CARPENETI, Chief Justice.
Does the Alaska Workers' Compensation Appeals Commission have subject matter jurisdiction to review interlocutory orders of the Alaska Workers' Compensation Board before a final Board decision? In 2006 the Commission decided that it had implied jurisdiction to hear motions for extraordinary review, which are similar to petitions for review in the appellate courts. In 2008 an employer asked the Commission to review and to stay the Board's non-final order denying a change of venue from Fairbanks. The Commission first issued a partial stay, permitting the case to go forward in any venue other than Fairbanks. It later reviewed the merits of the Board's decision to deny the change of venue and reversed it. The employee contends that the Commission did not have subject matter jurisdiction over motions for extraordinary review because the legislature only granted the Commission jurisdiction to hear appeals of final Board orders. Because we find that jurisdiction to hear interlocutory appeals is necessarily incident to the Commission's express power to hear appeals from final Board decisions, we affirm the Commission's decision.
II. FACTS AND PROCEEDINGS
Kenneth Monzulla hurt his back in 1999 when he was working for Voorhees Concrete Cutting in Fairbanks. As the Board noted in one of its decisions in the case, "[t]he medical and legal records in this case are voluminous." In September 2001, the parties entered a partial compromise and release agreement to settle all issues except future medical care for his lumbar and thoracic spine; their more recent substantive disputes have involved the extent of this medical care.
The parties have also disagreed about venue for the proceedings. Because Monzulla injured his back in Fairbanks, venue for Board proceedings related to his injury was initially in Fairbanks.
Voorhees's first petition for a change of venue was filed in November 2006. After a hearing, the Board denied the petition, finding that "Fairbanks [would] better serve the balanced interests of the parties, witnesses, and the [Board], and would provide a speedier remedy." The Board held a hearing on March 1, 2007, on various claims raised by Monzulla; in its decision, it granted some claims and denied others. Voorhees appealed the Board's final decision to the Commission and at the same time appealed the interlocutory order denying its petition for change of venue. On February 4, 2008, the Commission affirmed in part and reversed in part the Board's orders. On the venue issue, the Commission affirmed the Board's denial of a change of venue with a cautionary instruction to the Board not to consider its own interest when evaluating a change of venue request.
On July 16, 2008, Voorhees again petitioned the Board to change venue; the Board again denied the petition. Voorhees filed a motion for extraordinary review and request for stay with the Commission on October 24, 2008. The Commission granted extraordinary review of the venue question, stayed the Board proceedings "in the northern venue, but not proceedings in other venues," and invited the participation of the director of the Division of Workers' Compensation because of the question's potential impact on Board procedure.
In its decision on the merits, the Commission decided that the Board had abused its discretion in failing to change venue to Anchorage "because it relied on an impermissible consideration, its own interest, under 8 [Alaska Administrative Code] 45.072(2) and because it lacked sufficient evidence to find that Fairbanks was a more convenient forum than Anchorage for the parties and witnesses."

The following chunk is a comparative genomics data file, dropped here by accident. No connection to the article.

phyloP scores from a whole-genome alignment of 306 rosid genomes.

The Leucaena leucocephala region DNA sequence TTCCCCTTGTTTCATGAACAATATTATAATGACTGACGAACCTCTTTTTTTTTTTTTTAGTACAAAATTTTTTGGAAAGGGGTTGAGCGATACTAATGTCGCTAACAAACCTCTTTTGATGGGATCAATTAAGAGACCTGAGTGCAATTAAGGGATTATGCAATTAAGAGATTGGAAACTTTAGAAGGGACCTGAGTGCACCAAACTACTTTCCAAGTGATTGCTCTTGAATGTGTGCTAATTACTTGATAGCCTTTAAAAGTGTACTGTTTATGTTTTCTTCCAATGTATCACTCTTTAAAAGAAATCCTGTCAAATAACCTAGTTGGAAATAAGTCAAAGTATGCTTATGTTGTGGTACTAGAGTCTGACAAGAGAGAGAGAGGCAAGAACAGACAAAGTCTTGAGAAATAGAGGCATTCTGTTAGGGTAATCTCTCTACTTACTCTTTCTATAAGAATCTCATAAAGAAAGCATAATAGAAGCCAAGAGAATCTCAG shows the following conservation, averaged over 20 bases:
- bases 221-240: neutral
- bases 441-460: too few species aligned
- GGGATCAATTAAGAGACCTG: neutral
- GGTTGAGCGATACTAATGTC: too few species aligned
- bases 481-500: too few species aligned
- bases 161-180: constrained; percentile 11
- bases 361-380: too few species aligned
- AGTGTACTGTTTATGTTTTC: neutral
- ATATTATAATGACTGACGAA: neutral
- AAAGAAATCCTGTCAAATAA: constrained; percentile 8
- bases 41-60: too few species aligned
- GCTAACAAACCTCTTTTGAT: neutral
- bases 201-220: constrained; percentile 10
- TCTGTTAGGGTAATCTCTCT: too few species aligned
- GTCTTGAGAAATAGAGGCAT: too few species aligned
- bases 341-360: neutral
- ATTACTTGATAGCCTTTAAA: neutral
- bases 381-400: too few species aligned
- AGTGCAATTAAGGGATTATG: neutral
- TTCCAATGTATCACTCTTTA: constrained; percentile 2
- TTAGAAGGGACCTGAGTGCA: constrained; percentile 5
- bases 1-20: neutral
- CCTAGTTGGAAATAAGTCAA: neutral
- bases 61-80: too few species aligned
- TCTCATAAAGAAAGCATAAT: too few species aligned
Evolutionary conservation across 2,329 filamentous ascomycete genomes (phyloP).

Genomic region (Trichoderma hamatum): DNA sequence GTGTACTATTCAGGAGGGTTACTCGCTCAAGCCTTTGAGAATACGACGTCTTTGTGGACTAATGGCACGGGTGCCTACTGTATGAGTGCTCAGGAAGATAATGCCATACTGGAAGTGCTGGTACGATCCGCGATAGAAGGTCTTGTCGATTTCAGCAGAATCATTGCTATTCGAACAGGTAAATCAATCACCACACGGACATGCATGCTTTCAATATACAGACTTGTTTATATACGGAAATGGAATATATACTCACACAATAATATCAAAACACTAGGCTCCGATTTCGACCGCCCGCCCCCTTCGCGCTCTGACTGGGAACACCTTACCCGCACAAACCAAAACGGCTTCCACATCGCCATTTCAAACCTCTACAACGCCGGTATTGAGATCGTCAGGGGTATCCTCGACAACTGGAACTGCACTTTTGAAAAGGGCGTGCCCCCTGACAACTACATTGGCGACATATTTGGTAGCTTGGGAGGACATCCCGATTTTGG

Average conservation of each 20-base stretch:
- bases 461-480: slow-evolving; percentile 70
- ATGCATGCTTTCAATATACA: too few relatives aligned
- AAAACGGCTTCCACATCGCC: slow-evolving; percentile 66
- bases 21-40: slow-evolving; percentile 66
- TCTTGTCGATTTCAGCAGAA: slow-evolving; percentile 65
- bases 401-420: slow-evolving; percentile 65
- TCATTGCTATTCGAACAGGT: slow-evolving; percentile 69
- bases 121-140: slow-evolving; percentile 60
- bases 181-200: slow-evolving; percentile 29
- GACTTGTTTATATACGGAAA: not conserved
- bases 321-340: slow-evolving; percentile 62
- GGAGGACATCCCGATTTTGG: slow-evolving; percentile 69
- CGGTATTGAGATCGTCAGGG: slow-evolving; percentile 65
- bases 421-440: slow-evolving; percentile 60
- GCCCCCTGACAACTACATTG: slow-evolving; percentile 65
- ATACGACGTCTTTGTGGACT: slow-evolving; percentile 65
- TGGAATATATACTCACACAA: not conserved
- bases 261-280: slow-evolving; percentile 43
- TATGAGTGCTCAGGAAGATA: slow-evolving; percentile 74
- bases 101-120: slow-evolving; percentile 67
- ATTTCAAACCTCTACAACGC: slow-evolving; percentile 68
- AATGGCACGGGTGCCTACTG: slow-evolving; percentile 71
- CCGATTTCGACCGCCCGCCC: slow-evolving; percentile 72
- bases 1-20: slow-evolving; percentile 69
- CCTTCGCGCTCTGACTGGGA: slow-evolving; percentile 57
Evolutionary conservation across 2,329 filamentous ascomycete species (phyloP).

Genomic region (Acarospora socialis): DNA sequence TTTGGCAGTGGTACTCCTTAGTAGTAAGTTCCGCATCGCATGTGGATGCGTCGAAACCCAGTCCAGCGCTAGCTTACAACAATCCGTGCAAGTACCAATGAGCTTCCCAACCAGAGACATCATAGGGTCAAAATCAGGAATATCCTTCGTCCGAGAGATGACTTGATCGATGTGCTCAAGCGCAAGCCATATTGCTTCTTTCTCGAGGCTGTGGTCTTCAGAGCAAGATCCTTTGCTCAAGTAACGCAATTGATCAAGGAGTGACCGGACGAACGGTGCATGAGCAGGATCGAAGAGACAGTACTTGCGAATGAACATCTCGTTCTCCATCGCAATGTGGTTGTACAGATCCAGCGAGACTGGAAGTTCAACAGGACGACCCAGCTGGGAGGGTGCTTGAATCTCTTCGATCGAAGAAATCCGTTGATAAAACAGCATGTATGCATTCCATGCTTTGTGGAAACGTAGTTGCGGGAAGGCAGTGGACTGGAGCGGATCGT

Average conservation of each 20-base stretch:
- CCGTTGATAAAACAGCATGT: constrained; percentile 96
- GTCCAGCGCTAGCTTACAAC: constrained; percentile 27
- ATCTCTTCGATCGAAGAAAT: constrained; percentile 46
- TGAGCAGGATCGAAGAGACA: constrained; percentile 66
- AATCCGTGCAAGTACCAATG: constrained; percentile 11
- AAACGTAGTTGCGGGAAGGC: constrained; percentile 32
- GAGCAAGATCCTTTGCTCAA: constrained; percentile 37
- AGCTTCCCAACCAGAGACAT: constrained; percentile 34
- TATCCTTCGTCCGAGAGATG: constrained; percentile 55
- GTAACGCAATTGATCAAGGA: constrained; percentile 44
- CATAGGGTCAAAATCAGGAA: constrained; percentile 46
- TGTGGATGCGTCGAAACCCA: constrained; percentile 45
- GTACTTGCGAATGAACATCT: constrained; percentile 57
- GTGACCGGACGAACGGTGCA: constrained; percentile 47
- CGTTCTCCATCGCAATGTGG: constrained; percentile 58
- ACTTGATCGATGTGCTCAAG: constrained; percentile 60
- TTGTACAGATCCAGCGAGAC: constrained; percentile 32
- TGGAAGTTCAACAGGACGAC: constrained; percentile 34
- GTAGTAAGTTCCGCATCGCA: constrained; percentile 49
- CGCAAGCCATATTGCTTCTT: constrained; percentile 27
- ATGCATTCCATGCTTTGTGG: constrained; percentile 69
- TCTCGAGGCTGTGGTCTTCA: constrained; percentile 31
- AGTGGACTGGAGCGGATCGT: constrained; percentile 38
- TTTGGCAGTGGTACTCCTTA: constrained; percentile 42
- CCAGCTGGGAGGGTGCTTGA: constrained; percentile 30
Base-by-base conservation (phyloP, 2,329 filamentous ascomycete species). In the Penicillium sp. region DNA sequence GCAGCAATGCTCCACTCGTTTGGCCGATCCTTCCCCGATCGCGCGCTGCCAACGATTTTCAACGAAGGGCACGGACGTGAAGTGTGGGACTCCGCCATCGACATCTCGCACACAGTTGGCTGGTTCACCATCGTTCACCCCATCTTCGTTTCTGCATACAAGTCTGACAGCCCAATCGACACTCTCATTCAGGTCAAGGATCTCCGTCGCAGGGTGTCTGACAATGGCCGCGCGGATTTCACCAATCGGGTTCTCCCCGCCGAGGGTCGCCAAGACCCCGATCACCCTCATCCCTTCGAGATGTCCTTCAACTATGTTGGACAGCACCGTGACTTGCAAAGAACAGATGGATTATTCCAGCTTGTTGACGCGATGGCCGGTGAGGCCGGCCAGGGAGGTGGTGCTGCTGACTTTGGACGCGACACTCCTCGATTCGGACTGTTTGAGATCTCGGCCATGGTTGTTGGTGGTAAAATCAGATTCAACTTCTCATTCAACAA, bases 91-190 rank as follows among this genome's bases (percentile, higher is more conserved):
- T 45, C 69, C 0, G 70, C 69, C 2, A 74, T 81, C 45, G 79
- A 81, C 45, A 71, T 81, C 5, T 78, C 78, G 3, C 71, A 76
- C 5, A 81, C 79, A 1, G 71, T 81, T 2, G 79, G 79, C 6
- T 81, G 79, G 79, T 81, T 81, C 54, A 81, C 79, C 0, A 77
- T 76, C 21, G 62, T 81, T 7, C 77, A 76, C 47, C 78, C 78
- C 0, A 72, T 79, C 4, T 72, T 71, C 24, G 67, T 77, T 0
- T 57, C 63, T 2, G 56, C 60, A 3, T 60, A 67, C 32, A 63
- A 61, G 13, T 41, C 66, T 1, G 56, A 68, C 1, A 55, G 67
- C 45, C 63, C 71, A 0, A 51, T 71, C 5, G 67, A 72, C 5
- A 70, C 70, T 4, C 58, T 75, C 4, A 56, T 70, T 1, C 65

After the Commission reversed the Board's venue decision, an attorney entered an appearance on behalf of Monzulla and moved for reconsideration of the Commission's decision. He argued that the Commission did not have subject matter jurisdiction to consider the motion for extraordinary review and had misconstrued the case law in its discussion of the law of the case doctrine. The Commission declined to consider Monzulla's challenge to its subject matter jurisdiction because he had not raised it previously in the appeal and had not distinguished Commission precedent on the subject. But it ordered briefing on whether it had misconstrued our case law. Monzulla filed an appeal in this court related to the Commission's subject matter jurisdiction on October 2, 2009. On October 8, 2009, the parties filed a stipulation with the Commission dismissing Monzulla's motion for reconsideration; the Commission issued an order dismissing the motion for reconsideration and indicating that its decision dated August 6, 2009, was the final decision of the appeals commission. Monzulla appeals the Commission's exercise of jurisdiction over the motion for extraordinary review and its partial stay of the Board's venue order.
III. STANDARD OF REVIEW
In an appeal from the Alaska Workers' Compensation Appeals Commission, we review the Commission's decision rather than the Board's decision.
A. Monzulla's Challenge To Subject Matter Jurisdiction Was Timely.
Monzulla contends that the Commission erred because it did not consider whether it had jurisdiction to hear interlocutory appeals. He asserts that his "failure to object to the Commission's lack of subject matter jurisdiction [before reconsideration] is immaterial."
The Commission refused to consider Monzulla's challenge to its subject matter jurisdiction because he did not raise it until he moved for reconsideration of its decision on the merits and had not established "that there [were] grounds to distinguish or overturn" Eagle Hardware & Garden v. Ammi.
The question of subject matter jurisdiction can be raised at any time,